On Quitting and When It’s Good for the Soul

Last Saturday night, with just under a week of November left, I decided to quit NaNoWriMo this year. This means that I won’t be finishing up And the Devil Will Drag You Under, and that for the first time in sixteen years of participating, I won’t “win” NaNoWriMo (meaning, I won’t reach that 50,000 word goal).

This wasn’t a decision I made lightly. I did it after much soul searching and pondering. After all, after participating for sixteen years, it feels like a matter of honor to cross the finish line and reach that word count goal. I’d like to see that little purple bar in my profile on the NaNoWriMo website, but it’s not going to happen this year. And as a Municipal Liaison, it sort of behooves me to do my best to participate for the entire month, and quitting it feels like a dereliction of duty.

So why would I do such a thing?

Mainly, I just wasn’t into the novel. While I think that And the Devil Will Drag You Under has some interesting elements to it, on the whole I wasn’t enjoying it. Working on it had become a chore, and no fun at all; and by Saturday, when the word count goal was supposedly 41,675, I had only reached 13,962. And every moment that I was working on Devil, I was actually fantasizing about other works in progress that I want to work on. Padma, for example. And the five short stories that I’m working on to get ready to market. But no, I couldn’t work on those while NaNoWriMo was going on, which meant that I was beginning to resent Devil, and NaNoWriMo itself. I didn’t want to go into that psychic space. I’m not burned out on NaNoWriMo, but I could feel myself getting there. I wanted to make sure I didn’t get all the way there.

So over the past sixteen years, I’ve written fourteen novels for NaNoWriMo (years 2012 and 2013 were two parts of the same novel). In my opinion, that’s nothing to sneeze at or scoff. Some of them are good and deserve further work and development. Some of them are bad and don’t. Padma (2016) is a good one. #M For Murder (2015) probably isn’t. Fred Again (2005) has a lot of potential, but also needs a lot of work. And while Code Monkey (2009) was a lot of fun to write, its issues are daunting.

So the plan now is to choose two novels out of those fourteen, and develop them to a point where I feel really good about them. I want two novels that I can pitch to editors and agents at WorldCon next August.

I’m not sure what all this means for NaNoWriMo 2018, honestly. Will I participate again? Am I burned out on the whole thing after all? It’s certainly possible (likely, in fact) that when November 2018 rolls around I’ll have another idea that I want to develop, and I’ll sign up again. But it’s also possible that I won’t. Details are unclear.

But whether or not I choose to go forward with NaNoWriMo in the future, a few things are clear: First, I have a few novels with potential that I can develop further. Second, I’ve learned a lot about writing and the writing process (especially my own). And third, I’ve made a lot of great friends, even if I only see some of them in November.

So yeah. Quitting NaNoWriMo was a good idea this year. It’s good for my writing. It’s good for my soul.

And to all those who are continuing forward: Good luck!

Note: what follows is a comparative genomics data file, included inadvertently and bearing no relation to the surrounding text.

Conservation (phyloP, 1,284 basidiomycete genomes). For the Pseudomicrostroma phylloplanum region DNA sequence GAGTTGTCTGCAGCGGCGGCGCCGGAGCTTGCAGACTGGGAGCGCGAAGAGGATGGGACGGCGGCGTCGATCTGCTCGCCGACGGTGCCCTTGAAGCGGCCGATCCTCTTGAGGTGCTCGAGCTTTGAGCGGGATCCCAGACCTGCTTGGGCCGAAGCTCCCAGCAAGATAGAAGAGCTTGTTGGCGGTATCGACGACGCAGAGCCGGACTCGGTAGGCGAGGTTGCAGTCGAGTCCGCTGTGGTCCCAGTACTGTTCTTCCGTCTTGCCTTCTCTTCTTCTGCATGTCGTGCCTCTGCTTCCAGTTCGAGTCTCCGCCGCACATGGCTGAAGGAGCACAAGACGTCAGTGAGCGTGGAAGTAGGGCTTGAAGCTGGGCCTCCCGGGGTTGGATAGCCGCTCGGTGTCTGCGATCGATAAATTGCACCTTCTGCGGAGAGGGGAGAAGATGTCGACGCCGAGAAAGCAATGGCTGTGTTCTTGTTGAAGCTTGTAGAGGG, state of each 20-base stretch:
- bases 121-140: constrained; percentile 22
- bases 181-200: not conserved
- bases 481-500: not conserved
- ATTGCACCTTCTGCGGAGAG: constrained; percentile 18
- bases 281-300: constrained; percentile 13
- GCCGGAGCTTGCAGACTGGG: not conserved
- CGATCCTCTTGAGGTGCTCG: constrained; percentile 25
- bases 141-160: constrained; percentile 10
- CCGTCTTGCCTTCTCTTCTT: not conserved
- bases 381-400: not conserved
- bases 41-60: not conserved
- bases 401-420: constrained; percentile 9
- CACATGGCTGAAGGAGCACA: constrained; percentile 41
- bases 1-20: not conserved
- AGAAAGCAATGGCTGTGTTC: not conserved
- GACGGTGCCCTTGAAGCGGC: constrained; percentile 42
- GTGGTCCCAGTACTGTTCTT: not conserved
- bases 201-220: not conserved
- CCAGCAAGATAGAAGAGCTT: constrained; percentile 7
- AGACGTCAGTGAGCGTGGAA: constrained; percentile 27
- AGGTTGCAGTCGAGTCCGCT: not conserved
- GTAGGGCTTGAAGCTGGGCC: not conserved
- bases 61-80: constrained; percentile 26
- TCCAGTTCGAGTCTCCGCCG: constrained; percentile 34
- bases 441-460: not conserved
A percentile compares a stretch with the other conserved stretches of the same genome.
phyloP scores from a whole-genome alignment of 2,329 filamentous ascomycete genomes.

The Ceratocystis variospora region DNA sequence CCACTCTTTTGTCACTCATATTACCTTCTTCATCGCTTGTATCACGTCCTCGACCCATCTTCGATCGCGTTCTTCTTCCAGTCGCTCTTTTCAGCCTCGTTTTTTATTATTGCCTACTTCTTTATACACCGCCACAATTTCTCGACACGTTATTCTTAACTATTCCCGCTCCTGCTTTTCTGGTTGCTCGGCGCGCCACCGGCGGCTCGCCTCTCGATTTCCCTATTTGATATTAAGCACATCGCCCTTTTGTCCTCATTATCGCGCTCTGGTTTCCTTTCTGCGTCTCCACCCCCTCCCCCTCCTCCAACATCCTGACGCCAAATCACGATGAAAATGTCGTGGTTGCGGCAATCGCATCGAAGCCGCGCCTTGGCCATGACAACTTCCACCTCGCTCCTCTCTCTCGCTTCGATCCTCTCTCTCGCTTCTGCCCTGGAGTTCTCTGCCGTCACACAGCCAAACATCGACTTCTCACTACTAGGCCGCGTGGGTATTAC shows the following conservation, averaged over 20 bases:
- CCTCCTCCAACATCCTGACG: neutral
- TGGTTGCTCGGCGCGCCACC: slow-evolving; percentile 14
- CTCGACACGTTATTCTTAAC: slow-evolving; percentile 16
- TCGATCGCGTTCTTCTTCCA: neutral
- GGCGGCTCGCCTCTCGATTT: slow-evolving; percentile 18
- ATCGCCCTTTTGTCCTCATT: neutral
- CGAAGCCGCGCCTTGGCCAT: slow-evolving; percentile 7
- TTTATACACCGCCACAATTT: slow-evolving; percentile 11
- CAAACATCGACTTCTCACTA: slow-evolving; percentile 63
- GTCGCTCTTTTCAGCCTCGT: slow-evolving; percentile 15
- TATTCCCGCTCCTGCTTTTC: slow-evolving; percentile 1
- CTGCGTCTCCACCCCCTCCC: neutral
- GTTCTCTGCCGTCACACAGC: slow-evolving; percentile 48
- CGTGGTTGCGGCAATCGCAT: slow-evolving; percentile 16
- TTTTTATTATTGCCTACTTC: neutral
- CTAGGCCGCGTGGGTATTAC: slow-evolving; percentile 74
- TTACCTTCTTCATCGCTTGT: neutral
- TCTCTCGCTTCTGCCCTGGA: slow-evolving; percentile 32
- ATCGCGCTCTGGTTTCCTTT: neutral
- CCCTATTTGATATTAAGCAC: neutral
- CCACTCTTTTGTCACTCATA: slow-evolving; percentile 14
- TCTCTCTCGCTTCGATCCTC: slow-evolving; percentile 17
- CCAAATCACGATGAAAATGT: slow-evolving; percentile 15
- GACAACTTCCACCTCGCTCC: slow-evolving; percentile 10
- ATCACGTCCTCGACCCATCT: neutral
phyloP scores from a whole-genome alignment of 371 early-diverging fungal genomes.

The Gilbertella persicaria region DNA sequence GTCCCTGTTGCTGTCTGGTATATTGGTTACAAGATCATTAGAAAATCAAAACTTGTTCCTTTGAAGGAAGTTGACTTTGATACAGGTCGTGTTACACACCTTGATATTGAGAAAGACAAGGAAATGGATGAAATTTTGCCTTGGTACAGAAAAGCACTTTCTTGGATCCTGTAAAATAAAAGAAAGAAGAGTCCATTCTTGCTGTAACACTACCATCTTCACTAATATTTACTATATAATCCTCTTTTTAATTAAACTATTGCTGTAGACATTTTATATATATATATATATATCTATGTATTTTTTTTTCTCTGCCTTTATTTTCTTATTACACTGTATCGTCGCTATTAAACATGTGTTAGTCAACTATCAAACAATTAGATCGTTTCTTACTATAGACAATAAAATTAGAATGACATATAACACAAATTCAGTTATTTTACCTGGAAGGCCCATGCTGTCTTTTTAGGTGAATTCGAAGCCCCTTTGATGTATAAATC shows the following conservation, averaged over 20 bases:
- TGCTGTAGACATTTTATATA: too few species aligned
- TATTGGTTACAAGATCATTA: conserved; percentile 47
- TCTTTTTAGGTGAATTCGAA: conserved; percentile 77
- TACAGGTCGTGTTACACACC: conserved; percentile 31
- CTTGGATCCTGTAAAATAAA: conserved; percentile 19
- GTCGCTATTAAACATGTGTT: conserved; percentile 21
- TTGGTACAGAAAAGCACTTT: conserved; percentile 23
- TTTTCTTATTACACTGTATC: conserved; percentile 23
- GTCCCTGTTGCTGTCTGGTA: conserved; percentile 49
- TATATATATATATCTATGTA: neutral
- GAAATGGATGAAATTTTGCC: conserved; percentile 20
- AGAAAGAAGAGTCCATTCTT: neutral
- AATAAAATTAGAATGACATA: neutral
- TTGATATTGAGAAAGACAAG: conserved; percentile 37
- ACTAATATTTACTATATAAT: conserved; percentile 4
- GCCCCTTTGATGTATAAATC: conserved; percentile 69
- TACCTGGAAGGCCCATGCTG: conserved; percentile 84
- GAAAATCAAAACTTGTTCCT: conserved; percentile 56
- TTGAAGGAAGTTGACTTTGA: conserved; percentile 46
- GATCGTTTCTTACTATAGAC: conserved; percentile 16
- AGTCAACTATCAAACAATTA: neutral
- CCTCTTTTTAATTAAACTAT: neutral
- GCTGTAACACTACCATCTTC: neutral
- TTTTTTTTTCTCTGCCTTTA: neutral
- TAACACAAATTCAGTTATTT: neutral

CC BY-NC-ND 4.0 This work is licensed under a Creative Commons Attribution-NonCommercial-NoDerivatives 4.0 International License.

One thought on “On Quitting and When It’s Good for the Soul”

  1. “I’m not sure what all this means for NaNoWriMo 2018, honestly. Will I participate again? Am I burned out on the whole thing after all? It’s certainly possible (likely, in fact) that when November 2018 rolls around I’ll have another idea that I want to develop, and I’ll sign up again. But it’s also possible that I won’t. Details are unclear.”

    I hear that. I’ve been pretty burned out on NaNo for years now–I don’t even care about going to the meetups or posting to forums any more. I was seriously considering quitting this year except for not wanting to break my streak either. I have also had whopping “I don’t care about writing” in the era of Trump, I haven’t written a journal entry since January officially. (And as for my novel idea I mentioned at writing group, upon rereading that book, I quickly lost my taste for the idea. I’m not in the mood to write about a poor little rich girl doing philanthropy right now, and one of her love interests is really a giant damn turd.)

    So I ended up just writing down/trying to recreate all the lost journal entries I would have done this year were I not obsessively reading Trump news every night. This has actually gone really well, I’m all caught up, and hopefully will hit 50k tonight. I think I’ll even be able to do Holidailies this year. It’s helped to get me back in writing groove big time. Added bonus: pulling this off while taking a class that has a lot of homework/writing at times.

    So while the last few years I’ve been circling the drain about NaNo burnout myself, at least I got some writing done, is how I’m thinking of it. It’s a little late now for this idea, but I think if you’re having a problem like you were this year, try switching to writing or working on something else rather than plugging away at what you’re hating. You’re not like me in that you only have 1 “novel” idea a year, you usually have other things you could do. Really, the goal is to get writing done, so get it done however you can. They have “NaNo Rebels” for a reason 😛

Leave a Reply